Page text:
Used bookstores are rarer and rarer these days. I’m sure it’s due to the rising rents, and the advent of selling books online. In the interest of honesty, I buy books online. Though I miss the thrill of going into a used bookstore, inspecting the shelves, and finding a gem. On the other hand, it’s comforting to be able to find that one volume you were looking for with a bit of typing and clicking search.

Back when the world was… I was about to say normal but what the hell does that even mean? So let’s just say when we could venture outside unmasked and could sit close to each other. In those halcyon days when I went back and forth to my job, I would read on the subway. If I was going to travel anywhere, a book was the first thing I would pack. There was always a book or two in my bag. After all, what if you finished a book and had no other book to read? Unthinkable!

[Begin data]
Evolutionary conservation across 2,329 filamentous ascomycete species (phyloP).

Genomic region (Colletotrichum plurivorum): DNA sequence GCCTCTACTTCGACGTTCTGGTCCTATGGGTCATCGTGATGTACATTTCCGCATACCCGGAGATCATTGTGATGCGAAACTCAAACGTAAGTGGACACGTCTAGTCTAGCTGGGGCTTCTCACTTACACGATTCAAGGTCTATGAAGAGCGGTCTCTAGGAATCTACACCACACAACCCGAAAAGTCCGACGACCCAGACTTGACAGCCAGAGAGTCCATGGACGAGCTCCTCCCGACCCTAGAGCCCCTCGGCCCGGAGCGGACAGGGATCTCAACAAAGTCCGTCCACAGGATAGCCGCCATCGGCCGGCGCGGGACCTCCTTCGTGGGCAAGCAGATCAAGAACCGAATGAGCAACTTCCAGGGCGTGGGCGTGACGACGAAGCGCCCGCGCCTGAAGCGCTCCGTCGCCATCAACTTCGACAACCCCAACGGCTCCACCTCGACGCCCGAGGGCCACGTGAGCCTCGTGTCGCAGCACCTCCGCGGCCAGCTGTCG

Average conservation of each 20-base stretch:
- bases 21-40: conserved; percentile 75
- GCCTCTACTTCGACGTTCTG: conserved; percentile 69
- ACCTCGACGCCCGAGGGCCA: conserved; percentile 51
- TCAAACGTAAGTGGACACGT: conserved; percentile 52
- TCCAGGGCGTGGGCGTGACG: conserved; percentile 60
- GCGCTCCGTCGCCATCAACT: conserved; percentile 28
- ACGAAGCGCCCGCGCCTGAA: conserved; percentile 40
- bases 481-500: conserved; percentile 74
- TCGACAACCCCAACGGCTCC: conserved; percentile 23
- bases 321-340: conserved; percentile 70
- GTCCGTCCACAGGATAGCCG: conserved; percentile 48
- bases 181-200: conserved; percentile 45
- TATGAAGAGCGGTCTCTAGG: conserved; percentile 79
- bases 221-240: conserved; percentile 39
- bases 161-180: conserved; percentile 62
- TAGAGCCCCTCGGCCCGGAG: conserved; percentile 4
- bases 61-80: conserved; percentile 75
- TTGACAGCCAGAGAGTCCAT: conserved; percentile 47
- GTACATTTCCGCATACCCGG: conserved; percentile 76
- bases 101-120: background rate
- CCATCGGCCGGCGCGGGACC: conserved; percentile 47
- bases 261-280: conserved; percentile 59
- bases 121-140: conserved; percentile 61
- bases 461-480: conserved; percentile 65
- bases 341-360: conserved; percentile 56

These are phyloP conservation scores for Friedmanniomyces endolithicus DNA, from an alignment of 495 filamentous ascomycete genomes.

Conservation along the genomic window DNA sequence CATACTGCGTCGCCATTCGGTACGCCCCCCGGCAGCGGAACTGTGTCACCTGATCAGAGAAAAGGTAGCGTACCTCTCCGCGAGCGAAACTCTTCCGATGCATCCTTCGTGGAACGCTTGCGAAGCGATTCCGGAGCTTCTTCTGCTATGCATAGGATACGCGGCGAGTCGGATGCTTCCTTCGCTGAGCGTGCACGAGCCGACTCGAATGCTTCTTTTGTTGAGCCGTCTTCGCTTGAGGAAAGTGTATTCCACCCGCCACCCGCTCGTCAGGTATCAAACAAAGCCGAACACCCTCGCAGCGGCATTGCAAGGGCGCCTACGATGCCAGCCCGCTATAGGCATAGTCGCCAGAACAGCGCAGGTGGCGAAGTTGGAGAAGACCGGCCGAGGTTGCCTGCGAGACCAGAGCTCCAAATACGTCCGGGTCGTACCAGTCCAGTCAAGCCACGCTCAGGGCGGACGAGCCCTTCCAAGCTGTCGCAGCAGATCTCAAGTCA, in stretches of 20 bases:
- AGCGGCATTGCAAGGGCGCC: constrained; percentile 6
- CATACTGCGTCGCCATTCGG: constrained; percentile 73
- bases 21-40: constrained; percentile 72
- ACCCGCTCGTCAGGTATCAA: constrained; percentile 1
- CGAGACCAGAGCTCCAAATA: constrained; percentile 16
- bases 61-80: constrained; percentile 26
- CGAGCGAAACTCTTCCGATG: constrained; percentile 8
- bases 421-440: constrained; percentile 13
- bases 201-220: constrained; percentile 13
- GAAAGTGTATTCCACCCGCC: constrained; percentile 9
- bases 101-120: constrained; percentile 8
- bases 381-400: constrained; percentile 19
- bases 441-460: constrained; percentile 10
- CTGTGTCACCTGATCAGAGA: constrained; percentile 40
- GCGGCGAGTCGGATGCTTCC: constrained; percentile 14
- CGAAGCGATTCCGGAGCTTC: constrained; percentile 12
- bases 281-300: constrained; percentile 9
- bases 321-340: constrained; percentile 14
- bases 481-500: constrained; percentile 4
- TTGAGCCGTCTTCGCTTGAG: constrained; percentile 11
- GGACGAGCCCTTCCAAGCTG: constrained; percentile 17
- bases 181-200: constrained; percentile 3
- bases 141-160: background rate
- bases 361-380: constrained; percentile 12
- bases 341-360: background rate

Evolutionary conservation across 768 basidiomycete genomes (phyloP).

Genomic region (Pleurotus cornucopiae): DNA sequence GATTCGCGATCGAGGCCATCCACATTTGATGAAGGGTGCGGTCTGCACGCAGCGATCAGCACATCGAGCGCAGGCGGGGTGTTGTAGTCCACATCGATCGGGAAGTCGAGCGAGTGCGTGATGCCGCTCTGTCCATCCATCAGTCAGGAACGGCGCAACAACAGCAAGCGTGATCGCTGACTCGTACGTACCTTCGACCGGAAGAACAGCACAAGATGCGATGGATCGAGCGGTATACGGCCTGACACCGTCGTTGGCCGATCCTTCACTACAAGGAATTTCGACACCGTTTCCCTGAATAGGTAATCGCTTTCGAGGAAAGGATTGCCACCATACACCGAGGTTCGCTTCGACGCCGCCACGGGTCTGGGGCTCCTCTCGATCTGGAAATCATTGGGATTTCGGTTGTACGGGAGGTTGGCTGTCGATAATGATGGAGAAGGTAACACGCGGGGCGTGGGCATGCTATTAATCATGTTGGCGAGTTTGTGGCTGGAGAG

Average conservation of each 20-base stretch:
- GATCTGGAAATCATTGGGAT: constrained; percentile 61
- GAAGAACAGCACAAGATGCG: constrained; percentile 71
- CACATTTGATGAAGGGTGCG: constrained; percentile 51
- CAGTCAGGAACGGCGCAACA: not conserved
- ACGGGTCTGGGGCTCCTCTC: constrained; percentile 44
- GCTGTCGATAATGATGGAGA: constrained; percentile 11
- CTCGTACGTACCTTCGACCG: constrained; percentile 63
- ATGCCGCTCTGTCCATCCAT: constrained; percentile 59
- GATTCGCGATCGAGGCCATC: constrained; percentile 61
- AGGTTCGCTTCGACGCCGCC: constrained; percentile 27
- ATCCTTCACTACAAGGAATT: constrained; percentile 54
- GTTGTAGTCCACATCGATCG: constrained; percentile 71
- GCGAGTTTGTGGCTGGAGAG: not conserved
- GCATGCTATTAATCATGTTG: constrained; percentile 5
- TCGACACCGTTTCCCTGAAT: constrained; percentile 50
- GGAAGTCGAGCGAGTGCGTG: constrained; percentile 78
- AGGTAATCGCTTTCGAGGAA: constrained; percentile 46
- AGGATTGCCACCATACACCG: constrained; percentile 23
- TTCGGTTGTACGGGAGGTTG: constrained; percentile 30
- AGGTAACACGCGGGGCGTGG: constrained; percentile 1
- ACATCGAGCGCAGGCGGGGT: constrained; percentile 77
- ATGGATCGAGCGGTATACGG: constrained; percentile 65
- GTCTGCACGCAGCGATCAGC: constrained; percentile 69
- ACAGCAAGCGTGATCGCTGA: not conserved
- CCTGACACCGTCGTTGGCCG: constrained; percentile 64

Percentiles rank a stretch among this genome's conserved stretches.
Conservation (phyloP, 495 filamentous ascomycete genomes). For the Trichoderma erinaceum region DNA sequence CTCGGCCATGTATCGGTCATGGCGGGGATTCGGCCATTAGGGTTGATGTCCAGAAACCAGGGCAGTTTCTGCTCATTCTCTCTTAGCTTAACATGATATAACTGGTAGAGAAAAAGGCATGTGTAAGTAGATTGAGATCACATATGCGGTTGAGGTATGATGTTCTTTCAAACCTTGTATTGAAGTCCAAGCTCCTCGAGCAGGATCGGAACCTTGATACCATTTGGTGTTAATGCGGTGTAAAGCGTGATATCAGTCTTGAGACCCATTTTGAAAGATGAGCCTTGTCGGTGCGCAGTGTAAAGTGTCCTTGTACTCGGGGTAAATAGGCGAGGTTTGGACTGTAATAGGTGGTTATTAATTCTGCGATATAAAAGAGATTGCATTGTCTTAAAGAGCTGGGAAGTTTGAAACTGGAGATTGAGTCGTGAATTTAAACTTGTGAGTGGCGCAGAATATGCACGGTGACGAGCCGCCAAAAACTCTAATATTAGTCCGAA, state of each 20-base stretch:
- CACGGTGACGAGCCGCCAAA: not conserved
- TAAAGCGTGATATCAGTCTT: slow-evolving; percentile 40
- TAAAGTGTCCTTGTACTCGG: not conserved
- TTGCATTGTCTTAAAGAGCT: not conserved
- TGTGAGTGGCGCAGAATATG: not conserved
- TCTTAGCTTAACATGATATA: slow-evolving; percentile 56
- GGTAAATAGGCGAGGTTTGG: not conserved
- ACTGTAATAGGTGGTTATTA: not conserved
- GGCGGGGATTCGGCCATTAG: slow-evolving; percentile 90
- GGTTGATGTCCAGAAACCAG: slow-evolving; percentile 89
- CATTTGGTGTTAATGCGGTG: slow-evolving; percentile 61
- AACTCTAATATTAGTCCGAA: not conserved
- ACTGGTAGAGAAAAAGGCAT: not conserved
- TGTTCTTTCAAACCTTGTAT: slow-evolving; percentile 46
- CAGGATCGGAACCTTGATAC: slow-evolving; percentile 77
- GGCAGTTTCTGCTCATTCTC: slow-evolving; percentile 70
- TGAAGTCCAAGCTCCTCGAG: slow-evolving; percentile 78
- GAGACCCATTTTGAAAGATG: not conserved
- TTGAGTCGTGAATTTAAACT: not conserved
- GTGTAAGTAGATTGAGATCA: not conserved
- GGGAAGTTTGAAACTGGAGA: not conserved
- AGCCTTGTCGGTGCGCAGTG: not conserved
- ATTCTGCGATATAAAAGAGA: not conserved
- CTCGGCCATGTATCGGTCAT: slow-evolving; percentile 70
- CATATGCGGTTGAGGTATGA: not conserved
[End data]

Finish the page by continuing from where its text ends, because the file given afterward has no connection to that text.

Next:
Nowadays I am in between jigs and am unlikely to take any long-distance voyages. With all this copious free time I must be reading nonstop. It is with chagrin I must tell you that I have not. There are two reasons why. Here’s the first.

Media. By which I mean TV and the internet. When you are told not to do something, you instantly want to do it. Such as going out and seeing people. If you’re sensible, you will listen to Doctor Anthony Fauci and mask up, and take all necessary precautions. That still leaves a missing element in your life.